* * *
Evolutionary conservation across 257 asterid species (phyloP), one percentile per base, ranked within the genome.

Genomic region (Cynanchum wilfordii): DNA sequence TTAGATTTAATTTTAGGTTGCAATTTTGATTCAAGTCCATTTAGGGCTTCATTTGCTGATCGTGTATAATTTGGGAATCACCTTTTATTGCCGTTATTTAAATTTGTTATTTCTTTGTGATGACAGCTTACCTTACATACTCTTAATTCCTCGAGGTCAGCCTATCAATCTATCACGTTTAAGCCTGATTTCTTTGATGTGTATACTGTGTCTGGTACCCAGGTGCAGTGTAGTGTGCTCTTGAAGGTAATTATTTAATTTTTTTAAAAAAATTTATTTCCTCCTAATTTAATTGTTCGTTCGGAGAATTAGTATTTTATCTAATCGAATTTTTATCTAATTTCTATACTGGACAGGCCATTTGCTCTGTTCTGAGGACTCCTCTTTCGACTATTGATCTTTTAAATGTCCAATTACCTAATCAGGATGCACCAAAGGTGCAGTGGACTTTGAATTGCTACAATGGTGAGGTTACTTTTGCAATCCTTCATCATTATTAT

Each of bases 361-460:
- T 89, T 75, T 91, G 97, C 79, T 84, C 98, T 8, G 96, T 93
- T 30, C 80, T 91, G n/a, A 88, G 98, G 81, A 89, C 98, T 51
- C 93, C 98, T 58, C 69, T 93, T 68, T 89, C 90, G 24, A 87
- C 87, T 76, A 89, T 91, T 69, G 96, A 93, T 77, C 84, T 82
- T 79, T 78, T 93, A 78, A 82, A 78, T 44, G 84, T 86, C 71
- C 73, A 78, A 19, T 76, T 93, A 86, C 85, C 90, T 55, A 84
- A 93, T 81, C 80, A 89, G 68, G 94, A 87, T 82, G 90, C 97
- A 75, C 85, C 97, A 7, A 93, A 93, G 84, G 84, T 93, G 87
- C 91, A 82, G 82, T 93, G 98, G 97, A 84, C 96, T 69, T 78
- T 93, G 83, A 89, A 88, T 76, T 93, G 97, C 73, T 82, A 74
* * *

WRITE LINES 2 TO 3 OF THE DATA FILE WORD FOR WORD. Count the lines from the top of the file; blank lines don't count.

Genomic region (Cynanchum wilfordii): DNA sequence TTAGATTTAATTTTAGGTTGCAATTTTGATTCAAGTCCATTTAGGGCTTCATTTGCTGATCGTGTATAATTTGGGAATCACCTTTTATTGCCGTTATTTAAATTTGTTATTTCTTTGTGATGACAGCTTACCTTACATACTCTTAATTCCTCGAGGTCAGCCTATCAATCTATCACGTTTAAGCCTGATTTCTTTGATGTGTATACTGTGTCTGGTACCCAGGTGCAGTGTAGTGTGCTCTTGAAGGTAATTATTTAATTTTTTTAAAAAAATTTATTTCCTCCTAATTTAATTGTTCGTTCGGAGAATTAGTATTTTATCTAATCGAATTTTTATCTAATTTCTATACTGGACAGGCCATTTGCTCTGTTCTGAGGACTCCTCTTTCGACTATTGATCTTTTAAATGTCCAATTACCTAATCAGGATGCACCAAAGGTGCAGTGGACTTTGAATTGCTACAATGGTGAGGTTACTTTTGCAATCCTTCATCATTATTAT

Each of bases 361-460: